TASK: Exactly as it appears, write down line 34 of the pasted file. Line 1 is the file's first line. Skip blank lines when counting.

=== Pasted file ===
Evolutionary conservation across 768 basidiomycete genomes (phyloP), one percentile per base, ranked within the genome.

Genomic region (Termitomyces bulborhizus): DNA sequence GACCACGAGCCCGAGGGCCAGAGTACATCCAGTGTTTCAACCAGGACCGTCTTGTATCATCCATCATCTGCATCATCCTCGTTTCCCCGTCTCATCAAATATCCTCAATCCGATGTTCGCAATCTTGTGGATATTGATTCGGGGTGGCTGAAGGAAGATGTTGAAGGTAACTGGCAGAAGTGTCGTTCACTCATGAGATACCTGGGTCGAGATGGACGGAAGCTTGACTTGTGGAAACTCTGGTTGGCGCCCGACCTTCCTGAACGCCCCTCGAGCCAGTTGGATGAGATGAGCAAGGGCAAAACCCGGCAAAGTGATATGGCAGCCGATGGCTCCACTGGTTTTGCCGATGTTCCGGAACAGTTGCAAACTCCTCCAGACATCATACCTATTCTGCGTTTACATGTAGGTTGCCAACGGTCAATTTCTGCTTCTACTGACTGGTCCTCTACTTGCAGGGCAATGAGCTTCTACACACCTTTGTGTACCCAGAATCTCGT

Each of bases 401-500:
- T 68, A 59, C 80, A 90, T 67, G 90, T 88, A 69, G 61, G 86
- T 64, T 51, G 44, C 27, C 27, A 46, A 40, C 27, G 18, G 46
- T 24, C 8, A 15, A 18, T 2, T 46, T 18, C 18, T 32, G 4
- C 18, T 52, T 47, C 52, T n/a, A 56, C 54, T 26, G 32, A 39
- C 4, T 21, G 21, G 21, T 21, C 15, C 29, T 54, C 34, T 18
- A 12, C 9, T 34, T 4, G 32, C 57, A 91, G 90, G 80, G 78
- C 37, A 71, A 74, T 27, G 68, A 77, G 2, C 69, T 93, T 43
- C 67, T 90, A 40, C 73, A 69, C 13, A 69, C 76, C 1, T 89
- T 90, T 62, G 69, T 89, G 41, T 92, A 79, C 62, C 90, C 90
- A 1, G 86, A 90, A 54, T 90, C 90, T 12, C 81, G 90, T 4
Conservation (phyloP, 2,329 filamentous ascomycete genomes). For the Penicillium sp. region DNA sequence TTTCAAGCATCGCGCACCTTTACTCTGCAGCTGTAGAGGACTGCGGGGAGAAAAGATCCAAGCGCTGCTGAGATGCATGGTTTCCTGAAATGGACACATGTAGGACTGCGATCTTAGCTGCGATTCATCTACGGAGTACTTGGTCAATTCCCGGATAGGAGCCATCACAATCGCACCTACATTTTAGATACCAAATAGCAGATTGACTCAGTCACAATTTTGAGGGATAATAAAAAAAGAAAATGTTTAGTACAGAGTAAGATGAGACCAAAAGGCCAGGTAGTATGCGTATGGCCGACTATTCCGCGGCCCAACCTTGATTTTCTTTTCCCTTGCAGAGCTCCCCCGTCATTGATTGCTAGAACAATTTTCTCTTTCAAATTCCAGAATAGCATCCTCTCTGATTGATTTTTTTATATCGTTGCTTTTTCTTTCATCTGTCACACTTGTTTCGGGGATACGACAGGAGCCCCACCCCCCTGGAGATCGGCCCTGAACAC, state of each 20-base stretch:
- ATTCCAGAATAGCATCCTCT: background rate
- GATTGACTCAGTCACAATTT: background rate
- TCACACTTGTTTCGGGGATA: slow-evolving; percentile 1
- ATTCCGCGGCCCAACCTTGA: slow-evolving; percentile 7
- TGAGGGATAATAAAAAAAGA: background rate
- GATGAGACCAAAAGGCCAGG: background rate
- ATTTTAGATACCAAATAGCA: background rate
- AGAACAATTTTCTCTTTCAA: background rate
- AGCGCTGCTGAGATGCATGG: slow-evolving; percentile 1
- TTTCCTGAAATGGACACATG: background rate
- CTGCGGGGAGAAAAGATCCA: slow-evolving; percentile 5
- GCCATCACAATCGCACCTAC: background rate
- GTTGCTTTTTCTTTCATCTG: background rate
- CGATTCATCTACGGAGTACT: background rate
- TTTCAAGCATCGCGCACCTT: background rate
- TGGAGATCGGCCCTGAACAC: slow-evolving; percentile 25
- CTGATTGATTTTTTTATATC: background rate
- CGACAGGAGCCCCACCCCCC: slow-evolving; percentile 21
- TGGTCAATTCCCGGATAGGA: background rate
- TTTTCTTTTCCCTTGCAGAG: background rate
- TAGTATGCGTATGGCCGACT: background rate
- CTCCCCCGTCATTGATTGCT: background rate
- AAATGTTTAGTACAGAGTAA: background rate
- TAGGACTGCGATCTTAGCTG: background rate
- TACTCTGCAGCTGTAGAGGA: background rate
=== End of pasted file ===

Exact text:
- TTTTCTTTTCCCTTGCAGAG: background rate